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United Arab Emirate

 

Four-fifths of the UAE is desert, yet it is a country of contrasting landscapes, from awe-inspiring dunes to rich oases, precipitous rocky mountains to fertile plains. The United Arab Emirates, one of the world's fastest growing tourist destinations, has all the right ingredients for an unforgettable holiday, sun, sand, sea, sports, unbeatable shopping, top-class hotels and restaurants, an intriguing traditional culture, and a safe and welcoming environment.


Geography


Area: 82,880 sq. km. (30,000 sq. mi.); about the size of Maine.
Cities: (2002 est.): Capital--Abu Dhabi (pop. 1,000,000); Dubai (pop. 860,000).
Terrain: Largely desert with some agricultural areas.
Climate: Hot, humid, low annual rainfall.

People

Nationality: Noun and adjective--U.A.E., Emirati.
Population (2007 est.): 4.4 million.
Population growth rate (2007 est.): 4.0%.
Ethnic groups: Indian, Pakistani, Bangladeshi, Egyptian, Jordanian, Iranian, Filipino, other Arab; (15-20% of residents are U.A.E. citizens).
Religions: Muslim (96%), Hindu, Christian.
Languages: Arabic (official), English, Hindi, Urdu, Persian.
Education: Years compulsory--ages 6-12. Literacy (U.A.E. citizens)--about 80%.
Health: Life expectancy--about 76 yrs.
Work force (2006) 2.968 million (93% foreign in 15-64 age group): Agriculture--2.3%; industry--61.9%; services--35.8%.

Government

Type: Federation of emirates.
Independence: December 2, 1971.
Provisional constitution: December 2, 1971.
Branches: Executive--7-member Supreme Council of Rulers, which elects president and vice president. Legislative--40-member Federal National Council (consultative only). Judicial--Islamic and secular courts.
Administrative subdivisions: Seven largely self-governing city-states.
Political parties: None.
Suffrage: State-nominated electors chose half of the Federal National Council seats in 2006.

Economy

GDP (2006 est.): $163 billion.
Annual growth rate (2006 est.): 9.7%.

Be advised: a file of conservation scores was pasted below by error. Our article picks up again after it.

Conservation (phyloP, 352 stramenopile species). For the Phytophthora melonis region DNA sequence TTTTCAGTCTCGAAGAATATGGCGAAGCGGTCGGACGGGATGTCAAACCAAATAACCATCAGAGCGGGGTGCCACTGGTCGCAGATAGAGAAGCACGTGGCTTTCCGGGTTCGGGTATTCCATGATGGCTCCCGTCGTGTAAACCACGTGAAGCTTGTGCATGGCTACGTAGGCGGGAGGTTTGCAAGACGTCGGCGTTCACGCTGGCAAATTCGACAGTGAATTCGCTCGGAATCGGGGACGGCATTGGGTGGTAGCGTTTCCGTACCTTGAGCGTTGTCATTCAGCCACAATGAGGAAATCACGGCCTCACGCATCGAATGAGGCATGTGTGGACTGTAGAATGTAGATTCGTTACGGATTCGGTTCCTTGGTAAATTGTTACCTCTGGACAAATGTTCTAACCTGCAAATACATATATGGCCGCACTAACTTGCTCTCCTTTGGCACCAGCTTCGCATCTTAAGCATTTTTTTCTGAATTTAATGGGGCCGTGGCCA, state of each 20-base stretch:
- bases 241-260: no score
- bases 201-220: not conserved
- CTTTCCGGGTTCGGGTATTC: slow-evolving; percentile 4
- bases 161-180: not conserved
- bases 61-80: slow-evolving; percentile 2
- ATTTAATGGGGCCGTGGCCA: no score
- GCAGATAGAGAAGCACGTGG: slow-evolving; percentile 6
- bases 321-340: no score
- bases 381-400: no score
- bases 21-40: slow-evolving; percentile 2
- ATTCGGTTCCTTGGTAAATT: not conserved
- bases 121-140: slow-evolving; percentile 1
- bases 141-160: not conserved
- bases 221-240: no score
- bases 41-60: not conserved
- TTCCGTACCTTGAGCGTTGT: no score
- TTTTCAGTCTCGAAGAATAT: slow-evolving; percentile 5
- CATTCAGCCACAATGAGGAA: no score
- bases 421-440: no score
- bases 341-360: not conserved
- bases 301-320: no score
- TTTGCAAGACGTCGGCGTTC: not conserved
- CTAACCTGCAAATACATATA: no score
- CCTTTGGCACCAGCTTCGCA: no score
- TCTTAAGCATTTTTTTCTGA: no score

Per capita GDP (2006 est.): $37,000.
Inflation rate (2006 est.): 10-13%.
Natural resources: Oil and natural gas.
Agriculture (2005 est., 2.0% of GDP): Products--vegetables, dates, dairy products, poultry, fish.
Petroleum (2005 est.): 36%.
Manufacturing (2005 est.): 13%.
Services (44% of 2003 GDP): Trade, government, real estate.
Trade (2006 est.): Exports--$157 billion: petroleum, gas, and petroleum products. Major markets--Japan, South Korea, Thailand, India. Imports--$126.6 billion: machinery, chemicals, food. Major suppliers--Western Europe, Japan, U.S., China, India. Foreign economic aid (2004): In excess of $5.25 billion.

PEOPLE

Only 15-20% of the total population of 4.4 million is U.A.E. citizens. The rest include significant numbers of other Arabs--Palestinians, Egyptians, Jordanians, Yemenis, Omanis--as well as many Indians, Pakistanis, Bangladeshis, Iranians, Afghans, Filipinos, and west Europeans.

The majority of U.A.E. citizens are Sunni Muslims with a very small Shi'a minority. Many foreigners also are Muslim, although Hindus and Christians make up a portion of the U.A.E.'s foreign population.

Educational standards among U.A.E. citizens population are rising rapidly. Citizens and temporary residents have taken advantage of facilities throughout the country. The UAE University in Al Ain had roughly 17,000 students in 2004. The Higher Colleges of Technology, a network of technical-vocational colleges, opened in 1989 with men's and women's campuses in each emirate. Zayed University for women opened in 1998 with campuses in Abu Dhabi and Dubai. Zayed University will establish separate male campuses for the 2007-2008 academic year. American University Sharjah had over 4,500 students enrolled in 2007. Many foreign universities, including ones from the U.S., U.K., and Australia, also have campuses in the U.A.E.

HISTORY